Skip to main content

Iritis

Medically reviewed by Drugs.com. Last updated on Nov 3, 2023.

Overview

Iritis (i-RYE-tis) is swelling and irritation (inflammation) in the colored ring around your eye's pupil (iris). Another name for iritis is anterior uveitis.

The uvea is the middle layer of the eye between the retina and the white part of the eye. The iris is located in the front portion (anterior) of the uvea.

Iritis is the most common type of uveitis. Uveitis is inflammation of part of or all of the uvea. The cause is often unknown. It can result from an underlying condition or genetic factor.

If untreated, iritis could lead to glaucoma or vision loss. See your doctor as soon as possible if you have symptoms of iritis.

Eye with uvea

The uvea consists of structures of the eye beneath the white of the eye (sclera). It has three parts: (1) the iris, which is the colored part of the eye; (2) the ciliary body, which is the structure in the eye that secretes the transparent liquid within the front of the eye; and (3) the choroid, which is the layer of blood vessels between the sclera and the retina.

Symptoms

Iritis can occur in one or both eyes. It usually develops suddenly, and can last up to three months.

Signs and symptoms of iritis include:

Iritis that develops suddenly, over hours or days, is known as acute iritis. Symptoms that develop gradually or last longer than three months indicate chronic iritis.

When to see a doctor

See an eye specialist (ophthalmologist) as soon as possible if you have symptoms of iritis. Prompt treatment helps prevent serious complications. If you have eye pain and vision problems with other signs and symptoms, you might need urgent medical care.

Causes

Often, the cause of iritis can't be determined. In some cases, iritis can be linked to eye trauma, genetic factors or certain diseases. Causes of iritis include:

Risk factors

Your risk of developing iritis increases if you:

Complications

If not treated properly, iritis could lead to:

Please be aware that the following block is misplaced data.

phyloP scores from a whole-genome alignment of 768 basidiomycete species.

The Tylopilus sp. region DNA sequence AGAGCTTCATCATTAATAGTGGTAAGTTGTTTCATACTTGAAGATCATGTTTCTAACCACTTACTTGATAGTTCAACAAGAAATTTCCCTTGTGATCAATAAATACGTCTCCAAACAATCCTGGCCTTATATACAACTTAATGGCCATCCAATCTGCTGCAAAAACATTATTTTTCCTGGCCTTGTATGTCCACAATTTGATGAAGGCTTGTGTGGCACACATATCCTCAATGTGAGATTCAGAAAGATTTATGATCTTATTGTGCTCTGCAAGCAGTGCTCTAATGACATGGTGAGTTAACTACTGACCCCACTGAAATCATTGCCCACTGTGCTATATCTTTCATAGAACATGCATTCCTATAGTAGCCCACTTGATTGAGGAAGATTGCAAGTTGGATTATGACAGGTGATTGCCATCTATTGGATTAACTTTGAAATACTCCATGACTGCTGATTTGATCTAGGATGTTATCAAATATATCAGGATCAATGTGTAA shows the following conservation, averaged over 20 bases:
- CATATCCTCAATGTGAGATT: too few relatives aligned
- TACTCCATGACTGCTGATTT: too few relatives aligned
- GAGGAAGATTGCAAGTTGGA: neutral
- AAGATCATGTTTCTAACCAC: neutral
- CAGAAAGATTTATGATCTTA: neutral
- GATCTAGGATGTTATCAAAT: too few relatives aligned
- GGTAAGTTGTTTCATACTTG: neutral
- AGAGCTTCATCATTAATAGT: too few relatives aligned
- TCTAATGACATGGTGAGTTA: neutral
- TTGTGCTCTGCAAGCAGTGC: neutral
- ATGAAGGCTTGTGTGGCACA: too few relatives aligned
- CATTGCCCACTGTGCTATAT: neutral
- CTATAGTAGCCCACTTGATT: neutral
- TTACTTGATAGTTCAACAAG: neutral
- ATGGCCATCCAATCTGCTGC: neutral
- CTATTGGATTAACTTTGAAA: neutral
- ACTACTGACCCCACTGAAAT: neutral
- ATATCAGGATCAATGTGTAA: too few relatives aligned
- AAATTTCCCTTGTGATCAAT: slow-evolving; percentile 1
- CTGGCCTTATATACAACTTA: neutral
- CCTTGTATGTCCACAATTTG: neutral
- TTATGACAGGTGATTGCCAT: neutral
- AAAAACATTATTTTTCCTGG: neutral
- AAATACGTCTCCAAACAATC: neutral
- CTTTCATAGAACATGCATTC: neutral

Diagnosis

Your eye doctor will conduct a complete eye exam, including:

If your eye doctor suspects that a disease or condition is causing your iritis, he or she may work with your primary care doctor to pinpoint the underlying cause. In that case, further testing might include blood tests or X-rays to identify or rule out specific causes.

Treatment

Iritis treatment is designed to preserve vision and relieve pain and inflammation. For iritis associated with an underlying condition, treating that condition also is necessary.

Most often, treatment for iritis involves:

If your symptoms don't clear up, or seem to worsen, your eye doctor might prescribe oral medications that include steroids or other anti-inflammatory agents, depending on your overall condition.

Preparing for an appointment

Make an appointment with a doctor who specializes in eye care — an optometrist or an ophthalmologist — who can evaluate iritis and perform a complete eye exam.

Here's some information to help you get ready for your appointment.

What you can do

Make a list of:

Take a family member or friend to your appointment, if possible, to help you remember information you're given. Also, having your pupils dilated for the eye exam will affect your vision for a time afterward, so it might be helpful to have someone drive you home.

For iritis, some questions to ask your doctor include:

What to expect from your eye doctor

Your doctor is likely to ask you several questions, such as:

© 1998-2024 Mayo Foundation for Medical Education and Research (MFMER). All rights reserved. Terms of use.

Learn more about Iritis

Treatment options

Care guides